National Park Ranger Ranks Spread Dangerously Thin
Rescues Soar, Crime Rises in National Parks Lacking Enforcement Plans
Washington, DC —America’s national parks are more loved but less safe than ever as the ranks of park law enforcement rangers continue to shrink, according to figures posted today by Public Employees for Environmental Responsibility (PEER). At the same time, the law enforcement planning and assessment capacity of the National Park Service (NPS) has evaporated.
Despite record levels of visitation, skyrocketing search and rescue operations, and rising crime, the number of law enforcement rangers in our national parks has steadily shrunk. While overall NPS staffing is down, the drop in law enforcement ranks is even more acute. Since 2005, the ranks of permanent law enforcement rangers fell by more than one-seventh (15%) while seasonal law enforcement rangers deployed during peak seasons has dropped by almost one-third (30%).
In recent years, the demand for park law enforcement service has swelled. Surging National Park visitation rebounded in 2021, following a short pandemic dip, with the 45 most popular parks setting attendance records (even without significant foreign tourism). At the same time –
- There has been explosive growth in park search and rescue operations. NPS recorded 3371 such incidents in 2021, more than triple the 1103 incidents recorded in 2015;
- NPS submissions to the Justice Department’s Uniform Crime Reports reflect a four-fold rise in serious crime and a one-third rise in robberies since 2014; and
- In one recent survey, rangers identify “multiple vacancies” as their largest concern and a consensus view among surveyed rangers that “exposure to operational risk is likely.”
“The thin green line of park law enforcement rangers is being stretched to the breaking point,” stated PEER Executive Director Tim Whitehouse, a former U.S. Environmental Protection Agency enforcement attorney, noting that in additional to usual demands, rangers, like flight attendants, are dealing with people who refuse to mask up. “Although the Park Service has plans to invest in its deteriorating physical infrastructure, it has no comparable plan to reinforce its overstressed ranks of law enforcement rangers.”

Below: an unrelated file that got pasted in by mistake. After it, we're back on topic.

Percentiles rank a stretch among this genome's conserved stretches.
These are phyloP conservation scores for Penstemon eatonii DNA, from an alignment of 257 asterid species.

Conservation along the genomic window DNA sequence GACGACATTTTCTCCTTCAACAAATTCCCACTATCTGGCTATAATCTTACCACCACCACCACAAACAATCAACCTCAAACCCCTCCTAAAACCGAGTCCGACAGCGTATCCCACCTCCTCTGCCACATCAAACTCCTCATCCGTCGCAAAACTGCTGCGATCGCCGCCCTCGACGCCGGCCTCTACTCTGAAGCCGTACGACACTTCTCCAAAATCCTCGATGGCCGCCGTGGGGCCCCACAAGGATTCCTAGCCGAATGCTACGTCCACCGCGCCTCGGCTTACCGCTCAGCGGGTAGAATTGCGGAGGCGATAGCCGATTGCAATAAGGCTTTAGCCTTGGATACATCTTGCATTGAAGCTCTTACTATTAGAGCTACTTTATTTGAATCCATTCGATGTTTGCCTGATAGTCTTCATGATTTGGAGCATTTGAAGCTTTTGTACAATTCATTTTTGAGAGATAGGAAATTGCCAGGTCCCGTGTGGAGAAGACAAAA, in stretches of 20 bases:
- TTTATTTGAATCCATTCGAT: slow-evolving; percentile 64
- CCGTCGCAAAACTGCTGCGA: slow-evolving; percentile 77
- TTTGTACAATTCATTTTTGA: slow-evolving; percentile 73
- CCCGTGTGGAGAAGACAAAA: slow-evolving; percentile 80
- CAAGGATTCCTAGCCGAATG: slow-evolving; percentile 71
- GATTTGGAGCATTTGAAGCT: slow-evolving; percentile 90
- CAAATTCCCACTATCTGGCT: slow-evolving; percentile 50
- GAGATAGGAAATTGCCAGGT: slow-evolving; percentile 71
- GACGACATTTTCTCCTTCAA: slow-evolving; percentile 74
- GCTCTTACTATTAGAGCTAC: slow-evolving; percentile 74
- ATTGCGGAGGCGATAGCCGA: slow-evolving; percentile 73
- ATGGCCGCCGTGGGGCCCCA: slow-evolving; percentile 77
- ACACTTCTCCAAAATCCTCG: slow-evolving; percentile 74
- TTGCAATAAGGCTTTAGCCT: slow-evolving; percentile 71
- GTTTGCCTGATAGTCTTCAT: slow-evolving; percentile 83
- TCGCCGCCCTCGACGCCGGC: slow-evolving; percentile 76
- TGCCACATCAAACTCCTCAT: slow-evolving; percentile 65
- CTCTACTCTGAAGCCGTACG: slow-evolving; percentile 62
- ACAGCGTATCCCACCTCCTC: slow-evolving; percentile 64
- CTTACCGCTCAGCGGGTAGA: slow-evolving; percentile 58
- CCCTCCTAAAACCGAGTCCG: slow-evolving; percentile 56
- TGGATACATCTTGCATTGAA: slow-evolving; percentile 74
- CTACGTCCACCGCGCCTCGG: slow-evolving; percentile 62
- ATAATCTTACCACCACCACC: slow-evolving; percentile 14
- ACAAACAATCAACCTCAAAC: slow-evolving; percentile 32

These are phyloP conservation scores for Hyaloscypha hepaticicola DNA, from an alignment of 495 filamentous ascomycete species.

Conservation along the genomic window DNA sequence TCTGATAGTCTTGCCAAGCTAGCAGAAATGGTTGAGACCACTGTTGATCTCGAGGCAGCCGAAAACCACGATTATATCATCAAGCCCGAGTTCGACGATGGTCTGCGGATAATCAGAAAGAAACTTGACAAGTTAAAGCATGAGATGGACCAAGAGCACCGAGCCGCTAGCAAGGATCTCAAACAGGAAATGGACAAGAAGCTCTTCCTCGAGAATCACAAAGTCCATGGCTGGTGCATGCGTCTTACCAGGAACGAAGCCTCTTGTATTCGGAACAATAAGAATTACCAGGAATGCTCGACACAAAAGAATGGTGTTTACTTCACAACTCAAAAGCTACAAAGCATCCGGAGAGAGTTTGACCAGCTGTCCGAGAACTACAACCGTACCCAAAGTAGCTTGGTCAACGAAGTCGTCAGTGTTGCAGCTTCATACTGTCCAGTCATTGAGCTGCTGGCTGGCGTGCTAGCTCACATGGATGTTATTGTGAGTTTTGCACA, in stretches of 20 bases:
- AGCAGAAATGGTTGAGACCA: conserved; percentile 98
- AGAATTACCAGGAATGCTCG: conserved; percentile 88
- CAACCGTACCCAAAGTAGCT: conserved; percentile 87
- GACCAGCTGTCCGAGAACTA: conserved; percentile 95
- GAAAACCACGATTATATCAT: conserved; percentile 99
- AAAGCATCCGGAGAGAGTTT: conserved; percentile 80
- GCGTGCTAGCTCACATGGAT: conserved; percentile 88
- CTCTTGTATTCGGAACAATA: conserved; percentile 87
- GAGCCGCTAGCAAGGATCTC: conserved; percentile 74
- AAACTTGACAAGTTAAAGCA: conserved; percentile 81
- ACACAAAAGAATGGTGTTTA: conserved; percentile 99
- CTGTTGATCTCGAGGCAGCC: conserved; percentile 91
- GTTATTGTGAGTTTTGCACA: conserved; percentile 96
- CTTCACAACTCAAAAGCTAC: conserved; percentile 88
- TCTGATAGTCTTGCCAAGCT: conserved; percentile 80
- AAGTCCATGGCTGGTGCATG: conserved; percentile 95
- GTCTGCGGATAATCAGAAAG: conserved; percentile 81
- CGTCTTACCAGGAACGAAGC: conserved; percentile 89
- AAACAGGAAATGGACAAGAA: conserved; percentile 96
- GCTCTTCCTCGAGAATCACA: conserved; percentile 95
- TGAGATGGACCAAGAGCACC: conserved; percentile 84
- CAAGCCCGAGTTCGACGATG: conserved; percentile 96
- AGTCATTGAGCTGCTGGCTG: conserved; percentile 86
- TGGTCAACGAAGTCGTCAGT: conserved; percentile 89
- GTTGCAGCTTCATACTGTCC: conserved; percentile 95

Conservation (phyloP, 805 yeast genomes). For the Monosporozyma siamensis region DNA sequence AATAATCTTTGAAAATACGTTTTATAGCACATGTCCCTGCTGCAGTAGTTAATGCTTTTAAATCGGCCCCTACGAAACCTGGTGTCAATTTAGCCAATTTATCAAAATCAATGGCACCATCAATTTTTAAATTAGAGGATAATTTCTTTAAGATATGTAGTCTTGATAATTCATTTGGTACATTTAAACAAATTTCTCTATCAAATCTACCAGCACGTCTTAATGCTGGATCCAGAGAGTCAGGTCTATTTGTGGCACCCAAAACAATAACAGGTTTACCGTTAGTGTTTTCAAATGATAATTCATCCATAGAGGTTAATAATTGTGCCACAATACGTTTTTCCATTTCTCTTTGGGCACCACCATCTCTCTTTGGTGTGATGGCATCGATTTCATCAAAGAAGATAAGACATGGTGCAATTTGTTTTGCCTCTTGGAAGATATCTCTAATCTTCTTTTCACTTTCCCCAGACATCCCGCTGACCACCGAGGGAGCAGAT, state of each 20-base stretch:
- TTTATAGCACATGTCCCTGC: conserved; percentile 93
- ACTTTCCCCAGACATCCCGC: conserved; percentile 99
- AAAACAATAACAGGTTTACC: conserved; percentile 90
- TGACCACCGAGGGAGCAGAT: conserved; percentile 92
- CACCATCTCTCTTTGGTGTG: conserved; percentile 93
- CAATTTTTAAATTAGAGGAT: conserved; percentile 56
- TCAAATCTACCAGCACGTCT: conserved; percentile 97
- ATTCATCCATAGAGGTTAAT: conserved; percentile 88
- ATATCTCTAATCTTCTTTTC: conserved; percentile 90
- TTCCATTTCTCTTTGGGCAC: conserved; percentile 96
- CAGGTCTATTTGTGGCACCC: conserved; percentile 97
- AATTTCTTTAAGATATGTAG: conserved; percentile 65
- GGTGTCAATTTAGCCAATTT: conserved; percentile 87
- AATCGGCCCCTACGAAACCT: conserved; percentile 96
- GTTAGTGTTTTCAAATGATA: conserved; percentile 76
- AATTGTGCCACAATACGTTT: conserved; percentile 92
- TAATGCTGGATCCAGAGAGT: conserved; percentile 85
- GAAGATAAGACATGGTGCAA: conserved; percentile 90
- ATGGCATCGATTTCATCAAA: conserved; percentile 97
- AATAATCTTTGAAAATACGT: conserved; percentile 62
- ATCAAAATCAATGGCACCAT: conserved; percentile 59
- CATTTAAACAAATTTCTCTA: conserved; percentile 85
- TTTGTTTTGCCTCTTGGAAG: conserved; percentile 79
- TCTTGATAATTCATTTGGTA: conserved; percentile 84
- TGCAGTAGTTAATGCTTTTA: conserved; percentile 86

Meanwhile, the NPS has all but abandoned efforts to assess its law enforcement needs. For example, NPS policy requires each park to perform a Law Enforcement Needs Assessment (LENA) every three years but could not produce a single LENA in response to Freedom of Information Act requests. In 2019, the Government Accountability Office published a 2019 report concluding that security threats within national parks and other federal lands were rising without commensurate investment or appropriate planning.
“The Park Service’s national law enforcement program lacks the level of planning one would find in most mid-size city police departments,” added PEER Staff Attorney Colleen Teubner, a former Assistant District Attorney. “The Park Service has no reliable system for reporting and compiling crimes or other serious incidents, but it does not appear to use what data it does collect.”
The Biden proposed budget for FY 2023 provides for a slight increase in NPS hiring but with almost nothing targeted for its depleted ranger force. PEER is asking both Congressional appropriators and Interior’s Law Enforcement Task Force to prioritize visitor and resource protection among NPS operational budget increases and to require NPS to implement its own policy requiring the application of consistent standards for determining appropriate force levels.